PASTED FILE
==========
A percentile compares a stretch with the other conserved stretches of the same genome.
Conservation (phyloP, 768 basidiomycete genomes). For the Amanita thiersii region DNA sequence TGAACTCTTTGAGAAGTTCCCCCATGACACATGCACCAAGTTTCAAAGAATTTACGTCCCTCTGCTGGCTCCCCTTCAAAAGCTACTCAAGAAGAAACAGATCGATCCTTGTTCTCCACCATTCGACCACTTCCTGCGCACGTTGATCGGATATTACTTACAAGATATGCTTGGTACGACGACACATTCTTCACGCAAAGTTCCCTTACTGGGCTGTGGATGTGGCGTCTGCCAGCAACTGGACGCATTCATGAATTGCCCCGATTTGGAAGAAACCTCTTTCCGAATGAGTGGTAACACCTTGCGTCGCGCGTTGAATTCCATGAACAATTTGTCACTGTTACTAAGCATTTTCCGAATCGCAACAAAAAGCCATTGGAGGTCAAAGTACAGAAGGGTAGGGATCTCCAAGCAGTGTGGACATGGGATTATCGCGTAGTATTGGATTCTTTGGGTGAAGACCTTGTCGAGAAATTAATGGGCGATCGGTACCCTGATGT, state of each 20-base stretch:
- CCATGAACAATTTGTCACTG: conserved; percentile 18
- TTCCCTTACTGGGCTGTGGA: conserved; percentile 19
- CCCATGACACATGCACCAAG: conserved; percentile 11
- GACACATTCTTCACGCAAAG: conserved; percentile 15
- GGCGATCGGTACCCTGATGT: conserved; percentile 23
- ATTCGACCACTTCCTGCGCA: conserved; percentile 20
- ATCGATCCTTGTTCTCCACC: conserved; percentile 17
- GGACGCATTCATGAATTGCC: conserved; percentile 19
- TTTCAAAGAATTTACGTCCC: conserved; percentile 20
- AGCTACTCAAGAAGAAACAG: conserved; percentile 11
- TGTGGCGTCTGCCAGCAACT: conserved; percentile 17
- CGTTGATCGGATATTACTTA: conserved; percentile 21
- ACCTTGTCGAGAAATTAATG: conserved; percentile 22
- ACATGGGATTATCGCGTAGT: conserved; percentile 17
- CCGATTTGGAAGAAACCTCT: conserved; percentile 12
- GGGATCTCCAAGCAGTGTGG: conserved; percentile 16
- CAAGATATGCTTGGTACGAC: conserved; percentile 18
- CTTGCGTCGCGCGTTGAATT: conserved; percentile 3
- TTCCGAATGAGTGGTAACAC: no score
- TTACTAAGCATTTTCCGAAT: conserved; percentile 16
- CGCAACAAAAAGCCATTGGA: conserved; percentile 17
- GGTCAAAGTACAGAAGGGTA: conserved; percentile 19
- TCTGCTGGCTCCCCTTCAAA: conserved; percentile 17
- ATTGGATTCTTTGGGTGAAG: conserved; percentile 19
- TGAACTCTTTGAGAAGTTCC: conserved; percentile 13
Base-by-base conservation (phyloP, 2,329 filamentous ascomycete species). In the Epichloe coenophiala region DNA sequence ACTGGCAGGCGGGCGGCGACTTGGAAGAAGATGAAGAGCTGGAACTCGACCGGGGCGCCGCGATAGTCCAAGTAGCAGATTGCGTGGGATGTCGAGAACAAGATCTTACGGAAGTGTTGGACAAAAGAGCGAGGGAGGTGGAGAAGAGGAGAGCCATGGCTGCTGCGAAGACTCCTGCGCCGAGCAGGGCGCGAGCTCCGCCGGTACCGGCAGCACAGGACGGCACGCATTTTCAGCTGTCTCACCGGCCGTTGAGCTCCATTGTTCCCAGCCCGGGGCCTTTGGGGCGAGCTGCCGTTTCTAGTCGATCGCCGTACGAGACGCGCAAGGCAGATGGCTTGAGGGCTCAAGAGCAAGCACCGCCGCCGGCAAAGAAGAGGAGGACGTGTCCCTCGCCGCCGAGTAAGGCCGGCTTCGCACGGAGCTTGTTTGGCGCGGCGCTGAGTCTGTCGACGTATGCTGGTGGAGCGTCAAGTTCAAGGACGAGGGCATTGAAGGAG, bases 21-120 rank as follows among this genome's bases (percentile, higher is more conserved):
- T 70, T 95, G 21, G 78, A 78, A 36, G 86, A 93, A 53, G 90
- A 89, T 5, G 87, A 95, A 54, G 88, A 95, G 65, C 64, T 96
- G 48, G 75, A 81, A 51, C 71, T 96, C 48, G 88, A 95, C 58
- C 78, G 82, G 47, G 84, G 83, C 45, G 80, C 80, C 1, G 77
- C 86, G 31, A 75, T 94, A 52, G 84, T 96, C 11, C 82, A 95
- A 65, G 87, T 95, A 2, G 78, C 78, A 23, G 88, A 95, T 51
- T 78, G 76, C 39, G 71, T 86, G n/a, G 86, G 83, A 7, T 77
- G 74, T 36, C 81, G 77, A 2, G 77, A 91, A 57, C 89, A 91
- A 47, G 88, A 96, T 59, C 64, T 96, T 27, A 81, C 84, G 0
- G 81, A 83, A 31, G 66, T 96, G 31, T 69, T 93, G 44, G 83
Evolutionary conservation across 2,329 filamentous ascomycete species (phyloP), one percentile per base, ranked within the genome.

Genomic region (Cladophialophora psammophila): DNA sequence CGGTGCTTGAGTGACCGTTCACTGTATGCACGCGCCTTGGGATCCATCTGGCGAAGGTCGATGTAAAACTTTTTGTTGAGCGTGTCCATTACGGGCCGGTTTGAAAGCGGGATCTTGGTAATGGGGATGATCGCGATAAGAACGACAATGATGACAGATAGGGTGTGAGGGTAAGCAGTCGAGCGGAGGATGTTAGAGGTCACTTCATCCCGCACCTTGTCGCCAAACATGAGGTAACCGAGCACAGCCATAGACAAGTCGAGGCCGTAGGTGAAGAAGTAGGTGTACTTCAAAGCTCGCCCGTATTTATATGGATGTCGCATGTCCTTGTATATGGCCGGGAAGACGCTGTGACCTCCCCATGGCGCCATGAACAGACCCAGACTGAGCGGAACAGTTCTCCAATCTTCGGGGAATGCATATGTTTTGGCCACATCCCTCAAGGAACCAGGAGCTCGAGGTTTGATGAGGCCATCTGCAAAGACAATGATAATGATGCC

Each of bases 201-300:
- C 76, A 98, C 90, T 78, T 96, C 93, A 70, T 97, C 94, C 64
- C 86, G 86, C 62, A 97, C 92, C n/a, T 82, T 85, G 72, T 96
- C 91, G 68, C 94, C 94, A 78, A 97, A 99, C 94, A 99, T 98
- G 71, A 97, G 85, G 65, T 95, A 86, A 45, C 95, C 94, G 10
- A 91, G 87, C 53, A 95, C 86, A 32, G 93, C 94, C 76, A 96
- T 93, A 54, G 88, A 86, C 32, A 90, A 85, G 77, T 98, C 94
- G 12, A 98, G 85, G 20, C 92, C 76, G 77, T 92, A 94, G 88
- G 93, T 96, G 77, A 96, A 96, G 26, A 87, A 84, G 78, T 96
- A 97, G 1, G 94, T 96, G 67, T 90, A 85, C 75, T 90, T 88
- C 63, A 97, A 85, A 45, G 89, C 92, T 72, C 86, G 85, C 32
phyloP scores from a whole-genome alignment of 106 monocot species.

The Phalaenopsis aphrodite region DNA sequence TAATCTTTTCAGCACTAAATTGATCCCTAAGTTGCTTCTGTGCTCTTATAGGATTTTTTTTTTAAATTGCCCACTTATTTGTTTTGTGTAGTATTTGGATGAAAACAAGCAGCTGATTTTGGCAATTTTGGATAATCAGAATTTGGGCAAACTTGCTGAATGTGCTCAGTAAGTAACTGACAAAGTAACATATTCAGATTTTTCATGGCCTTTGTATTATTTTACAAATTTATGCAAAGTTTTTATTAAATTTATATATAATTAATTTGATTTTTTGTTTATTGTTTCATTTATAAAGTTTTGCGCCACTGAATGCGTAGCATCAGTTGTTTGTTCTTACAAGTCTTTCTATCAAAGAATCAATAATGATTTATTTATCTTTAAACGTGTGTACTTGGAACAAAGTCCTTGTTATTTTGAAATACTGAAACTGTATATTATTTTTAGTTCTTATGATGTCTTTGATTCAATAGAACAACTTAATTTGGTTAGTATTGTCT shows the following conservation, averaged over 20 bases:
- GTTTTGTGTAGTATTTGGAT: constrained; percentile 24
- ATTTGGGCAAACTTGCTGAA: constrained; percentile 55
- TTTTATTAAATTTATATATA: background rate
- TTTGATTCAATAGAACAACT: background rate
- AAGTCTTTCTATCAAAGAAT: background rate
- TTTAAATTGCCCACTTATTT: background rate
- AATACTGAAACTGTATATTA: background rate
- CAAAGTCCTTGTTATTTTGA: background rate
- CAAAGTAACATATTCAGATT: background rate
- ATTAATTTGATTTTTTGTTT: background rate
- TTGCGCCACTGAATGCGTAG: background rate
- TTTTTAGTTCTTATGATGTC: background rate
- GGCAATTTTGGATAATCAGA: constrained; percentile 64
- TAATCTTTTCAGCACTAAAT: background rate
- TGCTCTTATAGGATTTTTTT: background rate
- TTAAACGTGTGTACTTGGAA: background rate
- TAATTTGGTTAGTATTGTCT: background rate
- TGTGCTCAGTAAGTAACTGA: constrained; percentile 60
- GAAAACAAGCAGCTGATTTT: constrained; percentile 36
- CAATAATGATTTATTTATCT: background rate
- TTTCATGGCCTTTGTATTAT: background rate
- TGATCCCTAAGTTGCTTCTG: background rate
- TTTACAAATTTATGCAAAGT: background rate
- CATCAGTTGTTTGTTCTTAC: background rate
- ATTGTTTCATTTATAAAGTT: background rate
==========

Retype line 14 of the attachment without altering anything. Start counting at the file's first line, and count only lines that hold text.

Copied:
- CGTTGATCGGATATTACTTA: conserved; percentile 21